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Tag Archives: School of Ocean and Earth Sciences and Technology (SOEST)

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New study uses meteorites to date moon-forming impact

Meteorite

Not too long after the planets began forming, a Mars-sized object slammed into Earth, creating the debris that would later coalesce into the moon. Some of the debris from this giant impact escaped all the way out to the asteroid belt. Collisions there left shock-heating signatures – a permanent record of the impact event – that can still be detected ... Read More »

David Karl elected to American Academy of Arts and Sciences

David Karl

Some of the world’s most accomplished leaders from academia, business, public affairs, the humanities and the arts have been elected members of the American Academy of Arts and Sciences. Among those elected this year is David Karl, the Victor and Peggy Brandstrom Pavel Chair in Oceanography and Director of the Daniel K. Inouye Center for Microbial Oceanography: Research and Education (C-MORE) at ... Read More »

U.N. task force says new ocean telecom cables should be ‘green’

global undersea communications cable infrastructure

The global system of submarine telecommunications cables that supports our connected world is deaf, dumb and blind to the external ocean environment – and represents a major missed opportunity for tsunami warning and global climate monitoring, according to UH scientists and a United Nations task force. “For an additional 5-10 percent of the total cost of any new cable system ... Read More »

New study shows the importance of jellyfish to deep-sea ecosystem

Jellyfish baits in the deep sea

This week, researchers from University of Hawai‘i, Norway, and the UK have shown with innovative experiments that a rise in jellyfish blooms near the ocean’s surface may lead to jellyfish falls that are rapidly consumed by voracious deep-sea scavengers.Previous anecdotal studies suggested that deep-sea animals might avoid dead jellyfish, causing dead jellyfish from blooms to accumulate and undergo slow degradation ... Read More »

Ocean’s most abundant organisms have clear daily cycles

Planktonic microbes

Imagine the open ocean as a microbial megacity, teeming with life too small to be seen. In every drop of water, hundreds of types of bacteria can be found.  Now scientists have discovered that communities of these ocean microbes have their own daily cycles—not unlike the residents of a bustling city who tend to wake up, commute, work, and eat ... Read More »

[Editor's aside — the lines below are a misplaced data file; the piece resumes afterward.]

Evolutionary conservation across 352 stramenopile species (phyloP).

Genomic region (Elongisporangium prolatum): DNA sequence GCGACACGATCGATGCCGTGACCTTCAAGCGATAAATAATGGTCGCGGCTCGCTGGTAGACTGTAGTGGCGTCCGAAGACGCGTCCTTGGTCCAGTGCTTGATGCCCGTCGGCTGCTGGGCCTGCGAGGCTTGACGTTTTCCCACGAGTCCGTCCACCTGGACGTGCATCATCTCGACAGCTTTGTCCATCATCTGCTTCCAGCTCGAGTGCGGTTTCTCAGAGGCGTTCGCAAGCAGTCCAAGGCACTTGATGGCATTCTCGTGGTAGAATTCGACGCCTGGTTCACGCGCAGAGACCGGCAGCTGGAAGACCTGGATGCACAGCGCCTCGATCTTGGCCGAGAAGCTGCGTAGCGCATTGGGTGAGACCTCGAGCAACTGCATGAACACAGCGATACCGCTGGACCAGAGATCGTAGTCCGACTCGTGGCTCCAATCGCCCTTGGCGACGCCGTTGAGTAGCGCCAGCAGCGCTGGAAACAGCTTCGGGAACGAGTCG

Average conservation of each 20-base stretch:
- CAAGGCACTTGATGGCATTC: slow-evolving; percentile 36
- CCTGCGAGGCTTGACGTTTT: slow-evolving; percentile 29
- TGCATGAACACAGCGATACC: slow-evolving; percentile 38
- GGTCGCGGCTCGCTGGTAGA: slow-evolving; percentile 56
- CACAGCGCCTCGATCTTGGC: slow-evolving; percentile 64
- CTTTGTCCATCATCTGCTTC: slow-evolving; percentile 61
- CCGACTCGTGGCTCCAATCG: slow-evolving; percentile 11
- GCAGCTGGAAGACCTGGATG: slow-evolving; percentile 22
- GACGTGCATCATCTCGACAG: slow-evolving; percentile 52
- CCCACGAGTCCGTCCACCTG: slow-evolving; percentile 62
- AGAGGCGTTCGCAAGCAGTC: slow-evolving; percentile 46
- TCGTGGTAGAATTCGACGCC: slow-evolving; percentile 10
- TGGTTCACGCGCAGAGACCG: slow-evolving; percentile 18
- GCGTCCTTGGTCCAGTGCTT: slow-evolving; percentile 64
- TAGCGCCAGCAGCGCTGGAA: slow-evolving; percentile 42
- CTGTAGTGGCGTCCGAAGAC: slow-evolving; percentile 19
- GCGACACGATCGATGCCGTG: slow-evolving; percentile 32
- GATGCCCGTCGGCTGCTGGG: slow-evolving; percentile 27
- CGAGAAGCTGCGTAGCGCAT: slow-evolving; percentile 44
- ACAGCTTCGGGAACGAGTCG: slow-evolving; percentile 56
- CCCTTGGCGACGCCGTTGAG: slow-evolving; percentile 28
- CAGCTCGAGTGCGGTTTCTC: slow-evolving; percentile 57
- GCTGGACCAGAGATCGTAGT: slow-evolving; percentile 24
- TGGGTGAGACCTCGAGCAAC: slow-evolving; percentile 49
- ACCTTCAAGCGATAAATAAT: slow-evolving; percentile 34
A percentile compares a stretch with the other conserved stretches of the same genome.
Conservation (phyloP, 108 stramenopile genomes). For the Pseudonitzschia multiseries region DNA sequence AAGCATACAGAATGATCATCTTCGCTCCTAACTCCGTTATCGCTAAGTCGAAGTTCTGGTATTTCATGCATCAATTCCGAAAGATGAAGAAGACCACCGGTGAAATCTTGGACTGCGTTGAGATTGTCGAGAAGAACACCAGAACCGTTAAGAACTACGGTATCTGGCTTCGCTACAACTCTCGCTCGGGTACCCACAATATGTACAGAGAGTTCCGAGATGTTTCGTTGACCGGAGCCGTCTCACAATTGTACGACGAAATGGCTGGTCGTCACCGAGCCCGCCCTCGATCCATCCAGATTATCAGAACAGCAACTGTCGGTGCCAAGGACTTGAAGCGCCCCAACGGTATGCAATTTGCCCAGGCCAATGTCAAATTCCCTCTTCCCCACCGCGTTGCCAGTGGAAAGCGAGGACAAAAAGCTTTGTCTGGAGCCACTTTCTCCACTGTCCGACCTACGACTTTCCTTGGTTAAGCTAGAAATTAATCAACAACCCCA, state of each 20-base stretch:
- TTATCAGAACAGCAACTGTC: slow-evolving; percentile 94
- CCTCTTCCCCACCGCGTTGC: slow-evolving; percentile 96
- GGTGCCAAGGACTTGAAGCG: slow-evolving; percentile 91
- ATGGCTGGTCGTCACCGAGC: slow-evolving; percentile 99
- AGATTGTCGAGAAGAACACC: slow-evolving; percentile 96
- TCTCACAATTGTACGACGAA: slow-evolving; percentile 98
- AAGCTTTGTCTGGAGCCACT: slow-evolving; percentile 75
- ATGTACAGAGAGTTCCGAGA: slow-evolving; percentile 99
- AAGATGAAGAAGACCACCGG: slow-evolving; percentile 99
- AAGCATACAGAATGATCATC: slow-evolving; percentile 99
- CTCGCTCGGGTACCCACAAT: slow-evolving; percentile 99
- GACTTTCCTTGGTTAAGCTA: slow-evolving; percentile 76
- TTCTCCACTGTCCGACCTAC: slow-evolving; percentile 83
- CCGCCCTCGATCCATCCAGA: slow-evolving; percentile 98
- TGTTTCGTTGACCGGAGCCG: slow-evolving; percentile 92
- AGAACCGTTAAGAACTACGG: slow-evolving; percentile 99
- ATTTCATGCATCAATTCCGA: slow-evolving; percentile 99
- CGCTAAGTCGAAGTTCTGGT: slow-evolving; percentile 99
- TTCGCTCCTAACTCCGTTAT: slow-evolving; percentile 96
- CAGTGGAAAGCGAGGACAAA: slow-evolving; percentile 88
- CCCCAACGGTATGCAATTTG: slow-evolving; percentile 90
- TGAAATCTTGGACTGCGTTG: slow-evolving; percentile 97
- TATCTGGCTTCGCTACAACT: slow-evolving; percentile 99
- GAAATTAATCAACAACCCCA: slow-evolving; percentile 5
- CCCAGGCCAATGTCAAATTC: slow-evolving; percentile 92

New study reveals whales as marine ecosystem engineers

Whale feeding habitats

Baleen and sperm whales, known collectively as the great whales, include the largest animals in the history of life on Earth. Though large in size, whales have long been considered too rare to make much of a difference in the ocean, and the focus of much marine ecological research has been on smaller organisms, such as algae and planktonic animals. ... Read More »

Fostering Hawaii’s young marine scientists one expedition at a time

Student with MOCNESS net

On Thursday, June 19, 2014, University of Hawai‘i marine science students returned from the last of three research expeditions aboard Schmidt Ocean Institute’s R/V Falkor. The group sailed to Station ALOHA, a long-term ocean sampling site 60 miles north of O‘ahu. The 11 students on this past cruise makes a total of 58 UH students (graduates and undergraduates) who have ... Read More »

Antarctic ice-sheet less stable than previously assumed

Iceberg in Scotia Sea

The first evidence for massive and abrupt iceberg calving in Antarctica, dating back 19,000 to 9,000 years ago, has now been documented by an international team of geologists and climate scientists. Their findings are based on analysis of new, long deep sea sediment cores extracted from the region between the Falkland Islands and the Antarctic Peninsula. The study in the ... Read More »

Precursor volcano to the island of O‘ahu discovered

Map showing volcanoes thought to have made up the region of O‘ahu, Hawai‘i

  Researchers from the University of Hawai‘i at Mānoa (UHM), Laboratoire des Sciences du Climat et de L’Environment (France), and Monterey Bay Aquarium Research Institute recently discovered that O‘ahu actually consists of three major Hawaiian shield volcanoes, not two, as previously thought.  The island of O‘ahu, as we know it today, is the remnants of two volcanoes, Wai‘anae and Ko‘olau.  But ... Read More »

Novel waterproof electronic tablets for reef monitoring

Novel waterproof tablet

UH Mānoa graduate student John Burns has been selected as a finalist for the Rolex Awards for Enterprise. From a pool of more than 1,800 applicants from 129 countries around the world, Burns is one of 22 finalists.  The award is targeted to innovators under 30 years of age. The Papaikou resident is one of only three finalists from the United ... Read More »

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